National Guard's Youth Challenge Program Helps At-Risk Arkansas Youth

NORTH LITTLE ROCK, Ark. - Last week the federal government announced it's no longer considering housing migrant children at the former Ouachita Job Corps facility in Royal. Members of Congress hope the property could be used for a different purpose, creating the Arkansas National Guard Job Challenge program. It's an expansion of the current Youth Challenge Program. 
 
The Youth Challenge Program is for teens 16-18-years-old that have dropped out of high school or are looking to drop out.
 
The Arkansas National Guard says not only does it educate the at-risk youth, it helps them become productive members of society. 
 
It may look like military basic training, but they aren't solders preparing to protect their country, they're Arkansas teens learning to protect themselves. 
 
Nellie Vasquez, 18, from Batesville is one of just over a hundred in the current Youth Challenge program. 
 
"I just feel like if I use it all to my ability I can go far in life," said Vasquez. 
 
She says where she is today is much different then where she has been. 
 
"I got into drugs and stuff and so I just wanted to make myself a better person and have a better future," said Vasquez.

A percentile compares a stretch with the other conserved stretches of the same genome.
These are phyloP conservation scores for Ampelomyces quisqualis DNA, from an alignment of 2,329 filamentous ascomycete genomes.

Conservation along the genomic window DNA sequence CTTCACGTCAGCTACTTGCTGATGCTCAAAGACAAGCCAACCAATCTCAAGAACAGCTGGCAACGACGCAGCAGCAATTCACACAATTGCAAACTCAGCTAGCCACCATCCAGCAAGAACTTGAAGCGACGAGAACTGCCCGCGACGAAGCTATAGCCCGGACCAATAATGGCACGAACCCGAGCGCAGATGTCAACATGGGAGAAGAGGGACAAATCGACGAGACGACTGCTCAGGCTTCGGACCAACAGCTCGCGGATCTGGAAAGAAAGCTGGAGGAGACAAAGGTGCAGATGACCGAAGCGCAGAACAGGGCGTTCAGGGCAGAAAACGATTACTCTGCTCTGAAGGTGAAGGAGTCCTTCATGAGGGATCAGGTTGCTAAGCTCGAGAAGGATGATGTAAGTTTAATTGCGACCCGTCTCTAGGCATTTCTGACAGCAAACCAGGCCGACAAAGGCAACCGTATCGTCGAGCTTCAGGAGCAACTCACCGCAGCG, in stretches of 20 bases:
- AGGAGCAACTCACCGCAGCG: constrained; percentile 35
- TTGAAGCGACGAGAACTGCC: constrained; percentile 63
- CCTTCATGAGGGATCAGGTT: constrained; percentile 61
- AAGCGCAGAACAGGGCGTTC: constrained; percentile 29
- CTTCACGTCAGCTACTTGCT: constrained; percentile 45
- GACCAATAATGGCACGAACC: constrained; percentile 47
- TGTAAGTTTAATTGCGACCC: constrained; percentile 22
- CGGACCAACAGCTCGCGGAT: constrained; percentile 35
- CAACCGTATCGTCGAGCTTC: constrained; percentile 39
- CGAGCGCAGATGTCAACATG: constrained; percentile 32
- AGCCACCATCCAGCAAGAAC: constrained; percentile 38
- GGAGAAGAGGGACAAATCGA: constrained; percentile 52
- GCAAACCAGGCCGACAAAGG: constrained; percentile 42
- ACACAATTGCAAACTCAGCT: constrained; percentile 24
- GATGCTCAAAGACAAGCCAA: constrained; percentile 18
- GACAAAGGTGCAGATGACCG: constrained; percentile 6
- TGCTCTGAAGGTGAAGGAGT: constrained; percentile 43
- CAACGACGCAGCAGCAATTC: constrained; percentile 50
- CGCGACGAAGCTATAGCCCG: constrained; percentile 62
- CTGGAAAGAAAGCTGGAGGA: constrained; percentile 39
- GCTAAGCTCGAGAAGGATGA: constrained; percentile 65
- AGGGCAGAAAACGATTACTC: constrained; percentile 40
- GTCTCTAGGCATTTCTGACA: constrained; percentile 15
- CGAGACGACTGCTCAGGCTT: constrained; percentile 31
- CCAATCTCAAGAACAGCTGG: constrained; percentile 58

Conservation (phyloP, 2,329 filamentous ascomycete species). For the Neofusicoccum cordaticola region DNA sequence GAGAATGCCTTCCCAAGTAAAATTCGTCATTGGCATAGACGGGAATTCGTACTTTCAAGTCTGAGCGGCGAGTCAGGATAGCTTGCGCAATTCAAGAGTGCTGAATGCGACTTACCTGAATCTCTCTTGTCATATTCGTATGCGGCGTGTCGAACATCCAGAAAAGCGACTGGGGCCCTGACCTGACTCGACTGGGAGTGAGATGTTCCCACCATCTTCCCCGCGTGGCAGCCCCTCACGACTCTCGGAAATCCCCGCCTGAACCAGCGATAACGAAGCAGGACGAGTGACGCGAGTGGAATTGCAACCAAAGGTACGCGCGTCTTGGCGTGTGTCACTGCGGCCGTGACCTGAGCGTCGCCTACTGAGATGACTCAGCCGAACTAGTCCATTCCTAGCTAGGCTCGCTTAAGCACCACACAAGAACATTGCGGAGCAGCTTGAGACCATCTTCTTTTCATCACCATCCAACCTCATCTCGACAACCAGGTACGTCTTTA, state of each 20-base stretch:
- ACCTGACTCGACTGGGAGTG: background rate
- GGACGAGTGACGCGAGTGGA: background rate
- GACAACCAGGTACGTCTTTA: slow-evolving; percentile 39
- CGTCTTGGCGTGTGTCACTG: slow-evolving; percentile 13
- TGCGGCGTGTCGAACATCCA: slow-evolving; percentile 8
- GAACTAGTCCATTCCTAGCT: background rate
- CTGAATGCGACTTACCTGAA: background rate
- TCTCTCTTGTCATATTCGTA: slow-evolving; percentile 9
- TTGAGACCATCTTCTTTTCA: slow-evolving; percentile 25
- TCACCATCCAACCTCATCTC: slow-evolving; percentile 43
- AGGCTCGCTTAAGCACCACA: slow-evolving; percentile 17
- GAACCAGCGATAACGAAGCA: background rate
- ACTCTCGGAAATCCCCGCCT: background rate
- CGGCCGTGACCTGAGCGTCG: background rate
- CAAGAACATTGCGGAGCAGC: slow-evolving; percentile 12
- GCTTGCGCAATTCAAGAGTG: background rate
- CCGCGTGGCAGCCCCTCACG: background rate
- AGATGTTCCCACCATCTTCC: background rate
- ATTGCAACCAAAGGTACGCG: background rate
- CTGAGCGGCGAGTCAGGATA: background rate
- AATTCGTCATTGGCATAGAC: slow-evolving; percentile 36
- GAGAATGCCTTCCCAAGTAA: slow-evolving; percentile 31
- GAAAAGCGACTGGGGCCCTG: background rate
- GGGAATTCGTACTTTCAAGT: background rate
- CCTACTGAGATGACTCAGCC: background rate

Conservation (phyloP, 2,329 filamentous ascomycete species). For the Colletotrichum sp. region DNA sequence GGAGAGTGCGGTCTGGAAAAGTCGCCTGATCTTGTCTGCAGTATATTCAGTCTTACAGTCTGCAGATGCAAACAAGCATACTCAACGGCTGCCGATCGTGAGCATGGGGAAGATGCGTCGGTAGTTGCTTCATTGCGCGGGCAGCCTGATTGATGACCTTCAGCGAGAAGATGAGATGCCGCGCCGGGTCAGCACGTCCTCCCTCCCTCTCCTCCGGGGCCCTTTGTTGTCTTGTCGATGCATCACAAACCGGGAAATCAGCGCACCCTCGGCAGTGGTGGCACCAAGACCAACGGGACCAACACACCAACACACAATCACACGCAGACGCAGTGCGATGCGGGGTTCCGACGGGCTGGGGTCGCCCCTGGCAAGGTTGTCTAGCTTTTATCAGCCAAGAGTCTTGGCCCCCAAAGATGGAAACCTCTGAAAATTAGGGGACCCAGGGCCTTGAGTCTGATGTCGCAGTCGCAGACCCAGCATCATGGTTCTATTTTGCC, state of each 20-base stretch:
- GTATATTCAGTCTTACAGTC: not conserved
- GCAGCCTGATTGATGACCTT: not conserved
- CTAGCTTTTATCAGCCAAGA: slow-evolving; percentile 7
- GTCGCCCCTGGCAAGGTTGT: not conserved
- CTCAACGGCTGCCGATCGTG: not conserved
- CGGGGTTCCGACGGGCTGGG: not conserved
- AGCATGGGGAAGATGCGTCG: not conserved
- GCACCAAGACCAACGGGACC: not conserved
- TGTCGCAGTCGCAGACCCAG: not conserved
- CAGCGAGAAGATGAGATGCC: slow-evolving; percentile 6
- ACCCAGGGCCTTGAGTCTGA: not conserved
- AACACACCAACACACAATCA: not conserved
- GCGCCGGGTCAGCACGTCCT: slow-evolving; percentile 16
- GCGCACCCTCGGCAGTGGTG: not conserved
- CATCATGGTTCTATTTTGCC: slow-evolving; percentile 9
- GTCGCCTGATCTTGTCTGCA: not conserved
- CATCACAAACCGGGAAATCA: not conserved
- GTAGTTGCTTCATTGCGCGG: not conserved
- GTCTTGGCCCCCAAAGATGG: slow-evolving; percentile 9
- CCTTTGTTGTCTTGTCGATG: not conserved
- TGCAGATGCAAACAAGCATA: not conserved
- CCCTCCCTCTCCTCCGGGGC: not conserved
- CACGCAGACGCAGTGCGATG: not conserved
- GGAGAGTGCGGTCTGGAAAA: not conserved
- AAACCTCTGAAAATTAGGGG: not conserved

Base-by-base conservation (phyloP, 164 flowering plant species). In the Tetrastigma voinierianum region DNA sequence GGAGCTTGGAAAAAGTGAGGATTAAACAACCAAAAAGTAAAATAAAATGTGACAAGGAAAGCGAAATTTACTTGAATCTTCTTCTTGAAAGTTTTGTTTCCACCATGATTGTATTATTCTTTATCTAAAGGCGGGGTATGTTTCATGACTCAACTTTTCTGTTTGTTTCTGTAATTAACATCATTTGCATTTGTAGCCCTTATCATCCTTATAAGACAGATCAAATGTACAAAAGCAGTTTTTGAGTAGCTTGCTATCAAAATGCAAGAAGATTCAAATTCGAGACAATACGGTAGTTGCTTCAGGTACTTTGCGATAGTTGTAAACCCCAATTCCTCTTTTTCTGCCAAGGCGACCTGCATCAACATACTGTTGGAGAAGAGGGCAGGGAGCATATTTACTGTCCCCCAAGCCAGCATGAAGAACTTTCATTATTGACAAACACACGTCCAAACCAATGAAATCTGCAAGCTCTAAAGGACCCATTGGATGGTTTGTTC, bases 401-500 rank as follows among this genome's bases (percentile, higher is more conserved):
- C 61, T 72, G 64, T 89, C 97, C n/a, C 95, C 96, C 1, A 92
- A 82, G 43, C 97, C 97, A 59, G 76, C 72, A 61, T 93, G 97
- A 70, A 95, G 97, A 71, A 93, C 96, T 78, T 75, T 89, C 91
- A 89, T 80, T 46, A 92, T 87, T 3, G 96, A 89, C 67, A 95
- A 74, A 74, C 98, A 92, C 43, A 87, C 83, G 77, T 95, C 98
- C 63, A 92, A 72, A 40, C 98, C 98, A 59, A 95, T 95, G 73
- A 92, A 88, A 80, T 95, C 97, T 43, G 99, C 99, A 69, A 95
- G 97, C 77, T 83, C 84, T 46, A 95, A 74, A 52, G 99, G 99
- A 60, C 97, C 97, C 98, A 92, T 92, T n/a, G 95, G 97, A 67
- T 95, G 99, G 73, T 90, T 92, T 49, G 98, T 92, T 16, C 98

The National Guard aims to reshape the path for the at-risk youth. 
 
"I've learned to have integrity and do the right thing when nobody is watching," said Jeremy Stinson, who is in the program. 
 
However, it's not all easy. 
 
"At first, the two weeks were really difficult because I had to get used to the routine," said Kennedy Raynor, who is also in the program. 
 
However, they stuck it out and feel as if they are better already for it. 
 
"I found discipline. I have a positive attitude," said Raynor. 
 
"I felt really accomplished because I have never been able to finish something that I started," said Vasquez. 
 
When the five and a half month program is over, some leave with their GED, others go back to high schools, and a few plan to go to the military. 
 
"I want to be in special forces, green beret," said Stinson. 
 
Vasquez wants to go to college. "I want to major in social work and minor early childhood development."
 
It's a goal she doesn't know if she could reach if she wasn't here. 
 
"I can see a change in myself, but I know I still have a long way to go," said Vasquez. 
 
This class will graduate in the summer. There are two programs each year. The National Guard's goal is to graduate 100 students in each class.

 


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